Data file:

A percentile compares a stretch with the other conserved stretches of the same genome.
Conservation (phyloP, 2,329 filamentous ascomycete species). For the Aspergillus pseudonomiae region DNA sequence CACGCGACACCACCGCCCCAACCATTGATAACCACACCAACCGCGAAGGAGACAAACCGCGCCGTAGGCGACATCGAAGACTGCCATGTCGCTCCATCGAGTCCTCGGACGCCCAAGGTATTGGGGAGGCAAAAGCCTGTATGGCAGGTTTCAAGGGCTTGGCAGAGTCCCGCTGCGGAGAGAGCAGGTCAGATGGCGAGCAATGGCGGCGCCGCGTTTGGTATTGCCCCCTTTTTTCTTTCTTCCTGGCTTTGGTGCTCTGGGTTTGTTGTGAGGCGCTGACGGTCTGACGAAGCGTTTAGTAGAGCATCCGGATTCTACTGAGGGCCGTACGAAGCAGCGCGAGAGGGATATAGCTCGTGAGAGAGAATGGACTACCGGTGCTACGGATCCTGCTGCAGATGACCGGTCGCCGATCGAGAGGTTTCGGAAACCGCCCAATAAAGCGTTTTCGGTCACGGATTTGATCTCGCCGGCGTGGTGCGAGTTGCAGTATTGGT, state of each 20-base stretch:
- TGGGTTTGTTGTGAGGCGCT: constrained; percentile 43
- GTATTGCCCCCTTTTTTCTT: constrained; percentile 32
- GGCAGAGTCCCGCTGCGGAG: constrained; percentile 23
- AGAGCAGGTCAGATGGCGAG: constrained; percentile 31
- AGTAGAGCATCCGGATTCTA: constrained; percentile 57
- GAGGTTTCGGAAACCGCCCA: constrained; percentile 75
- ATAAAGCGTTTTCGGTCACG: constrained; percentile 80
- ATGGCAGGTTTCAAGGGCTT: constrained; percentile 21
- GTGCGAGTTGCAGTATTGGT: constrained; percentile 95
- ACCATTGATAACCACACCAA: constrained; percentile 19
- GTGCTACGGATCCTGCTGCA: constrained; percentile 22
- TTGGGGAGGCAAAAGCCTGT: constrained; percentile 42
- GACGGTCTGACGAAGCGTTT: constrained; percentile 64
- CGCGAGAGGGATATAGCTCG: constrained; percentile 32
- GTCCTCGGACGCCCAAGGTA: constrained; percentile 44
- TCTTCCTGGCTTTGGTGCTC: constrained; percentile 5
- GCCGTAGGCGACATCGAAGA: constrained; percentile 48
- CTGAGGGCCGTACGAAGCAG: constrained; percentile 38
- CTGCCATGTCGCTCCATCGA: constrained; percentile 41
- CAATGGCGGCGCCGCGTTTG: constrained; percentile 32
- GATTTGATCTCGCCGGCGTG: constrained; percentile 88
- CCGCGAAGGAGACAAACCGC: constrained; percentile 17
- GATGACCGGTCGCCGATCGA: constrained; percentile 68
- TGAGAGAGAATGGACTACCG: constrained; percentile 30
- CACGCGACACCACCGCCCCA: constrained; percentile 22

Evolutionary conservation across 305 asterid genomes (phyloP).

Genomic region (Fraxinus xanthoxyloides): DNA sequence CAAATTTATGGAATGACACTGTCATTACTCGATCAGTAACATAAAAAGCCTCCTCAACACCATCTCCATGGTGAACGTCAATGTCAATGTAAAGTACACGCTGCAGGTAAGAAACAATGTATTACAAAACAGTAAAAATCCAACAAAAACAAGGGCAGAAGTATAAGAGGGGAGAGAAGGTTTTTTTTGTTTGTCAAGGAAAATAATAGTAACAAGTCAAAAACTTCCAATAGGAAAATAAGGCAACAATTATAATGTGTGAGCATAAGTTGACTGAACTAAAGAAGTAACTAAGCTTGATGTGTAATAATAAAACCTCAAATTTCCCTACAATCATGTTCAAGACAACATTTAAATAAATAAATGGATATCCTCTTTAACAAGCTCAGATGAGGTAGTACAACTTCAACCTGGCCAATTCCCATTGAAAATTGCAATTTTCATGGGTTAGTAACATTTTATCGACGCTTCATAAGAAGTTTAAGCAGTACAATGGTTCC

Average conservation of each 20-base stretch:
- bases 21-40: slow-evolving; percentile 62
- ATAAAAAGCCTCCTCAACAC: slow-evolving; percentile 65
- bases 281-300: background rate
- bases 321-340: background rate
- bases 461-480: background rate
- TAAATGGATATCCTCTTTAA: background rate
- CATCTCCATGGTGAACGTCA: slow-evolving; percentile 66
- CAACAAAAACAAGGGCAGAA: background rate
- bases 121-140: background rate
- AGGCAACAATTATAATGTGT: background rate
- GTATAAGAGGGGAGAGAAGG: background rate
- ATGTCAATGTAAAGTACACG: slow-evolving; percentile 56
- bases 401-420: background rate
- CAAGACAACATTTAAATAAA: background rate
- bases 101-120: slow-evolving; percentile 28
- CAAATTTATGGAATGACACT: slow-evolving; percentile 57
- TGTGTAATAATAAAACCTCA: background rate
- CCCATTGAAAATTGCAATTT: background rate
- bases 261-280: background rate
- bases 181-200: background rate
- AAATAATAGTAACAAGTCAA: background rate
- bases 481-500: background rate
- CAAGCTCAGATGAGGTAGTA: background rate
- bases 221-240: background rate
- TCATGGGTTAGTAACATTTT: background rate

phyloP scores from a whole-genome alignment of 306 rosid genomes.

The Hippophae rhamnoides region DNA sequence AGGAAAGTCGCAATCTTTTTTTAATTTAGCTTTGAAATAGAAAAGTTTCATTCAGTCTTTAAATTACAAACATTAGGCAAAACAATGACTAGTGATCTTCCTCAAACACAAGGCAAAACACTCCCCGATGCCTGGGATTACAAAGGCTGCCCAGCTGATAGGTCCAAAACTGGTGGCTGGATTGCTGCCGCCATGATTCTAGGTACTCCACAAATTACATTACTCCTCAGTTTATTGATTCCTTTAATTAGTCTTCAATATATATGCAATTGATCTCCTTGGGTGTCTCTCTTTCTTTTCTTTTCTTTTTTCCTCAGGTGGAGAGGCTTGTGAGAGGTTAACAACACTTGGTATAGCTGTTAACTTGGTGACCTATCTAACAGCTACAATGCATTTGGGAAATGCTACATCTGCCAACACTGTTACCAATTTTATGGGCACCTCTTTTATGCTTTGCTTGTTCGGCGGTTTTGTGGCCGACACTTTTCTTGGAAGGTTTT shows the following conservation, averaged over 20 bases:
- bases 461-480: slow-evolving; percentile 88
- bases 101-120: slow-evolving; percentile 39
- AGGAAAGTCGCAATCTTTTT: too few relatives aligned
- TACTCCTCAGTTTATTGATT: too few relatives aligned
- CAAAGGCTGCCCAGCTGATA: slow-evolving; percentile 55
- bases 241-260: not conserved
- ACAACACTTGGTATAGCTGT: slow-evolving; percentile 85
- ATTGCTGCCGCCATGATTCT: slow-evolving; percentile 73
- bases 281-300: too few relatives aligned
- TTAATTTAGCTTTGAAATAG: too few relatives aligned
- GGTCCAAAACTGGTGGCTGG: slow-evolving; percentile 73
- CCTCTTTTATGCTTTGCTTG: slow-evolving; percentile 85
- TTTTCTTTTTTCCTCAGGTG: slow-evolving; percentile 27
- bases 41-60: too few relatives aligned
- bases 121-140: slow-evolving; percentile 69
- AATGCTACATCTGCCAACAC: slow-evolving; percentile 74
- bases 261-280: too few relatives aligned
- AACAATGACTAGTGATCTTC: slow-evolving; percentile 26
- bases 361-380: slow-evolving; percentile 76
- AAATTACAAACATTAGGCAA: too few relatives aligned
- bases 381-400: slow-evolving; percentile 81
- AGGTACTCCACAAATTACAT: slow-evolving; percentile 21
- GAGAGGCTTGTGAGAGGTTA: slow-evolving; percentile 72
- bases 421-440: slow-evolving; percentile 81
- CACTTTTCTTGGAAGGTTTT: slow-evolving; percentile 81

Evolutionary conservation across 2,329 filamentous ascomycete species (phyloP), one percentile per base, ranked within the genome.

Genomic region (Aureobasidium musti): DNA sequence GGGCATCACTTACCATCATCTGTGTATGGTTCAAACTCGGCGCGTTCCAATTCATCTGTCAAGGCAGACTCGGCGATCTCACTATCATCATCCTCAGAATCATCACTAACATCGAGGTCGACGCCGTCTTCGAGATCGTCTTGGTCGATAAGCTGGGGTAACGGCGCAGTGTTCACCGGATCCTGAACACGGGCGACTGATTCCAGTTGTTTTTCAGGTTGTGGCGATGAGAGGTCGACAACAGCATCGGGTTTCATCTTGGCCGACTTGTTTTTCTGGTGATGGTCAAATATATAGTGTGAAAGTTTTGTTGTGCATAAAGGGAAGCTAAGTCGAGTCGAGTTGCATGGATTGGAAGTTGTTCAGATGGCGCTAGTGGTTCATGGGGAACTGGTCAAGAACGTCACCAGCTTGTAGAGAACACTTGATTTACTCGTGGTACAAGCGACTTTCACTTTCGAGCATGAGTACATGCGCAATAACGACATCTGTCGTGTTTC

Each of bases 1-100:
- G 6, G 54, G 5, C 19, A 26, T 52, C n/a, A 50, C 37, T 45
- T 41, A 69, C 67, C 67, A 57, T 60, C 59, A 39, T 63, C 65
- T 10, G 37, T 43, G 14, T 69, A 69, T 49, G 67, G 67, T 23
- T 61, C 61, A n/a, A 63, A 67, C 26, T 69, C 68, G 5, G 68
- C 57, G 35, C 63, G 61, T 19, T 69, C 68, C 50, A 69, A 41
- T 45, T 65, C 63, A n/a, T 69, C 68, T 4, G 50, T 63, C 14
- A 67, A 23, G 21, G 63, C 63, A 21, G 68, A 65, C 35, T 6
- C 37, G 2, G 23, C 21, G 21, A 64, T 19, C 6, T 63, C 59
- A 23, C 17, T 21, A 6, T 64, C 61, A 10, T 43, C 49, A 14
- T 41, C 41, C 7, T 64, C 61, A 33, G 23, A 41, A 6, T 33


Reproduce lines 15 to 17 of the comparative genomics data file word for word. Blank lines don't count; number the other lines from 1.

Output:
- GACGGTCTGACGAAGCGTTT: constrained; percentile 64
- CGCGAGAGGGATATAGCTCG: constrained; percentile 32
- GTCCTCGGACGCCCAAGGTA: constrained; percentile 44